Mitchell Miller ’17, a double-degree student in organ performance and German studies, has been awarded a Fulbright research grant to study organ performance in Germany.
At Oberlin, he organized the monthly Friday Night Organ Pump performances in Finney Chapel, and he also played the harpsichord for baroque period instrument ensembles and soloists in the Conservatory’s Division of Historical Performance.
Miller was encouraged to apply for the fellowship after hearing other organists’ positive comments about studying in Europe. In addition, Miller says that because he is researching 19th-century German organ music and wants to study the instrument in its original context, he must travel to Europe. “Because the organ is such a large instrument, the player must go to it in order to learn.”
During his fellowship, Miller will be studying in the studio of Professor Ludger Lohmann at the Hochschule für Musik und Darstellende Kunst in Stuttgart, Germany.
“Professor Lohmann has established himself as one of the leading scholars of German Romantic music, and there are a number of original 19th-century instruments that still exist in the Stuttgart area.” Miller says that the opportunity to study this music with such an extremely knowledgeable teacher and to gain exposure to original instruments provide him with an unparalleled opportunity.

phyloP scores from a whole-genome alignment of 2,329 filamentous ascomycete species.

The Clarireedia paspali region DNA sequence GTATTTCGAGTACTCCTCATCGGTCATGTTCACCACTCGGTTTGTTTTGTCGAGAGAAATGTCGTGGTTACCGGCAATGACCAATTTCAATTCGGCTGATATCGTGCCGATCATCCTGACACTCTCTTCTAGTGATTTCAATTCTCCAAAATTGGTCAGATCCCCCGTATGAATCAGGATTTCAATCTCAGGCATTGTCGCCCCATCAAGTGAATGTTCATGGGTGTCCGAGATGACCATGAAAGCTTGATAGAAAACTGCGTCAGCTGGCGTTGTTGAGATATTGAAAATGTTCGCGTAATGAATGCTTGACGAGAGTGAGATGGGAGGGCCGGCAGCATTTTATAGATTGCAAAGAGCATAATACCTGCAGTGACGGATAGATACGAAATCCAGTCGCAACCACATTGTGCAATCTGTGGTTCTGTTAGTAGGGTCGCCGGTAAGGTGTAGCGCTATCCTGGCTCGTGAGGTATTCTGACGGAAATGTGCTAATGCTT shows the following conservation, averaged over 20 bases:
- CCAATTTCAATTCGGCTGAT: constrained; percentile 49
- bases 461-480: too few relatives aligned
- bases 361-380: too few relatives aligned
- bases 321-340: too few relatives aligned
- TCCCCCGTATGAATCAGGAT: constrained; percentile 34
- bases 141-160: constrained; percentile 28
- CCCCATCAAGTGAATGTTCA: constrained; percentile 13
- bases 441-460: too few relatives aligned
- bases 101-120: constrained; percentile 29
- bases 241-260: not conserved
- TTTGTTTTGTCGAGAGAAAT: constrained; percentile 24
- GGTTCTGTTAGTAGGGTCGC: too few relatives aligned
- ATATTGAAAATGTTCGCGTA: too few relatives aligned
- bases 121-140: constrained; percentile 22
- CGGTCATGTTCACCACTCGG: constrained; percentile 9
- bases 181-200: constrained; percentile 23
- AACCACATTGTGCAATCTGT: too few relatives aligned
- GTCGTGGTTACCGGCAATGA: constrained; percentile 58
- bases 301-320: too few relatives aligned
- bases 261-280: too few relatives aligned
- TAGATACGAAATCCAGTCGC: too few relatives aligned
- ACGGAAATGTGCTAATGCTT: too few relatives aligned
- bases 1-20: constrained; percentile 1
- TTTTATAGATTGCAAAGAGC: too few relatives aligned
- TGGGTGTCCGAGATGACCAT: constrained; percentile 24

In addition to studying German organs and music during his fellowship, Miller plans to delve into the intricacies of organ building. “I’d like to study organ building techniques so that I can begin work as a scholar of this musical era and continue my research in whatever education lies beyond my Fulbright.”
In the short term, Miller hopes to pursue both a master’s and a doctoral degree. However, he has an ambitious long-term goal rooted in his love of the 19th-century German organ.
“The United States is experiencing a period in which organ builders are constructing organs in a historical style, but there are few German romantic style organs. My plan is to work toward the construction of an organ in the 19th-century German style in this country.